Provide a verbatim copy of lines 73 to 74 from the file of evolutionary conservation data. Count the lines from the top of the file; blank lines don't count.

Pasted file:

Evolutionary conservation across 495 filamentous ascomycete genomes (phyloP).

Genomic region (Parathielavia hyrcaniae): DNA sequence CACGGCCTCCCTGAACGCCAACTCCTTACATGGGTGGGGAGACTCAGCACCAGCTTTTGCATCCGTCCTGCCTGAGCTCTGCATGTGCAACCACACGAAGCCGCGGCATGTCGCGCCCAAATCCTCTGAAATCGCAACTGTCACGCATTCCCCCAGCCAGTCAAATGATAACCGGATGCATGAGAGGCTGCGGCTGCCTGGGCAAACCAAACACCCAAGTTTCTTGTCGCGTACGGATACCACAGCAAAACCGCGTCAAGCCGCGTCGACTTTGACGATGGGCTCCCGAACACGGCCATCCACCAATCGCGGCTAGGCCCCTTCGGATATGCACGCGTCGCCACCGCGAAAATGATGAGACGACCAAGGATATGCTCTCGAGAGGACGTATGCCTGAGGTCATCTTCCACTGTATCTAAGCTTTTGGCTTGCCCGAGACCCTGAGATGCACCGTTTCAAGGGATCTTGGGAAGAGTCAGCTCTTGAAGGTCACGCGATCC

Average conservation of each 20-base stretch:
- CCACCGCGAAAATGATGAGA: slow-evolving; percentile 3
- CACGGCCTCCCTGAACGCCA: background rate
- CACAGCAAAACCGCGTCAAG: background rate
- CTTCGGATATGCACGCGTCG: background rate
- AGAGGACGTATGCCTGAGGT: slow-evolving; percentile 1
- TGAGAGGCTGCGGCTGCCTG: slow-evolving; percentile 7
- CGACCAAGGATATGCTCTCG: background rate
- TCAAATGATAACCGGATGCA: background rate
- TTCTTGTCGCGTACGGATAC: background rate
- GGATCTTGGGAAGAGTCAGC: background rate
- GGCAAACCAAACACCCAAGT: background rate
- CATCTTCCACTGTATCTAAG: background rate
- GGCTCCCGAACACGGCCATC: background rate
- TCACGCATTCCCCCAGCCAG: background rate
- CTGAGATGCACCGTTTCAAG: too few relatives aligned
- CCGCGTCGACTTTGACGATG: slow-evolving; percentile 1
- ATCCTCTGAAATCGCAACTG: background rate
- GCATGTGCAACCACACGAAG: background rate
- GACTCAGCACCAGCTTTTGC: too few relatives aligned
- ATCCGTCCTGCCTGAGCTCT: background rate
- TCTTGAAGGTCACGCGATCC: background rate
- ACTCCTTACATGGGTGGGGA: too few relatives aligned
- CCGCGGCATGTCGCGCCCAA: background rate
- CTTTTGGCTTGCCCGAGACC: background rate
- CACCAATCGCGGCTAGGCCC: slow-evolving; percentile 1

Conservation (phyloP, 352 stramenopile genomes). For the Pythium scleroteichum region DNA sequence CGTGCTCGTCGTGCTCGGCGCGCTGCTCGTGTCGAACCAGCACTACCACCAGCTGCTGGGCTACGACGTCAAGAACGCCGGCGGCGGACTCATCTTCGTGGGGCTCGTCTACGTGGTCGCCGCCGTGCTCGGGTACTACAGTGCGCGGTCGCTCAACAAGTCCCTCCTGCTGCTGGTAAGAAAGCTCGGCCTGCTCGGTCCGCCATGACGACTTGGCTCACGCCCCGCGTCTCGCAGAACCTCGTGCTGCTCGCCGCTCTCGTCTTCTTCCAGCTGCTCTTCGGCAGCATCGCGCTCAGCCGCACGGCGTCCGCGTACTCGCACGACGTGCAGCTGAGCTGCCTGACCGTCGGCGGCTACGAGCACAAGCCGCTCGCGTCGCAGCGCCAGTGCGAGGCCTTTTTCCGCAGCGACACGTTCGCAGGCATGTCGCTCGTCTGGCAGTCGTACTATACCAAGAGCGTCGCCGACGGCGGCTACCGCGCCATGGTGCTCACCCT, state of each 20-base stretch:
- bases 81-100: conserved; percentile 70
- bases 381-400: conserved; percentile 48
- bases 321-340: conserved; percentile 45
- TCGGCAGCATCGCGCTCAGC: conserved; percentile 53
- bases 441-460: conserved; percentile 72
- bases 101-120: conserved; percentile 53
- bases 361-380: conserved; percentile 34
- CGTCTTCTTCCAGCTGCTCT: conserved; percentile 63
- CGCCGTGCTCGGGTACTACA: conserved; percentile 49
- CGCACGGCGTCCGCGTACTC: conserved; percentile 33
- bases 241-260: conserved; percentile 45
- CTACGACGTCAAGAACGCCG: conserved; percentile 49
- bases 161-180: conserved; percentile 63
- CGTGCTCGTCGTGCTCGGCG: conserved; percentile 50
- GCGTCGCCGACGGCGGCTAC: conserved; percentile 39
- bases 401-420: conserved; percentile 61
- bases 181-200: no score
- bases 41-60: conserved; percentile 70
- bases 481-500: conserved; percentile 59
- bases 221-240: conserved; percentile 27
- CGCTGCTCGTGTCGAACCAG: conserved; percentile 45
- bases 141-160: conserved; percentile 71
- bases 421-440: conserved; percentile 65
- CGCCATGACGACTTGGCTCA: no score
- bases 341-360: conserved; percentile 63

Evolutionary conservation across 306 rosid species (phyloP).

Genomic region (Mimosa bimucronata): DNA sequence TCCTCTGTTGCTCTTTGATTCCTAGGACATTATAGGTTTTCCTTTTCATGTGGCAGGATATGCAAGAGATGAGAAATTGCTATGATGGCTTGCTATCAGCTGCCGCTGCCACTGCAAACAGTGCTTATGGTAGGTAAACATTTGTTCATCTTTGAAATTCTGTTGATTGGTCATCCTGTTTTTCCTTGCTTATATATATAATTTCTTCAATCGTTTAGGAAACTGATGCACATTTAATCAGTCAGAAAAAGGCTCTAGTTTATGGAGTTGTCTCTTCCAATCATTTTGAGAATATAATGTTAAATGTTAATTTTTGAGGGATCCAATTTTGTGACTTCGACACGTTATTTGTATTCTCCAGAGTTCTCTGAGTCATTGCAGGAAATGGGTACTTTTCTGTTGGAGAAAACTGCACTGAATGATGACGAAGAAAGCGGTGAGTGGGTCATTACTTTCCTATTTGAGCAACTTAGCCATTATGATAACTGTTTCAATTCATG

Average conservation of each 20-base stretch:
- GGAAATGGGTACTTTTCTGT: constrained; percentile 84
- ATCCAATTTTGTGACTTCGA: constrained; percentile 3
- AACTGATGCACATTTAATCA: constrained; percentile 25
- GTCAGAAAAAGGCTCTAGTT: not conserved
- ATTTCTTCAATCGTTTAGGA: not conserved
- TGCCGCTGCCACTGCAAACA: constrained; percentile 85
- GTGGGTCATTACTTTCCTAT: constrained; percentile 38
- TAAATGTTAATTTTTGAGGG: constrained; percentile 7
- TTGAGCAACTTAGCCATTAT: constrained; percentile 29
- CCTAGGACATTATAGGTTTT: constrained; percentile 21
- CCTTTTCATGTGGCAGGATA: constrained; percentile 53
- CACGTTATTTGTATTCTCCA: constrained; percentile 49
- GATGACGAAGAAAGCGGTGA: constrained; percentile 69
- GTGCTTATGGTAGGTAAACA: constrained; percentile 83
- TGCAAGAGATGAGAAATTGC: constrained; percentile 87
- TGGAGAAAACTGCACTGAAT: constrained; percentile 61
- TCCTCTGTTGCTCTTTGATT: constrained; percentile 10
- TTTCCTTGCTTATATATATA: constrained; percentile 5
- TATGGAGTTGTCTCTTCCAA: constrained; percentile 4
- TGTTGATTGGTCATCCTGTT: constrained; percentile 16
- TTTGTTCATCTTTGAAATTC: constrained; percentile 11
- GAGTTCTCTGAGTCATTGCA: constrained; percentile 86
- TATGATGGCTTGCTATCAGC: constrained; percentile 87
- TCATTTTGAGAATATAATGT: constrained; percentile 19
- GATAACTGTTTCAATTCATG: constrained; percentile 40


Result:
- TGGAGAAAACTGCACTGAAT: constrained; percentile 61
- TCCTCTGTTGCTCTTTGATT: constrained; percentile 10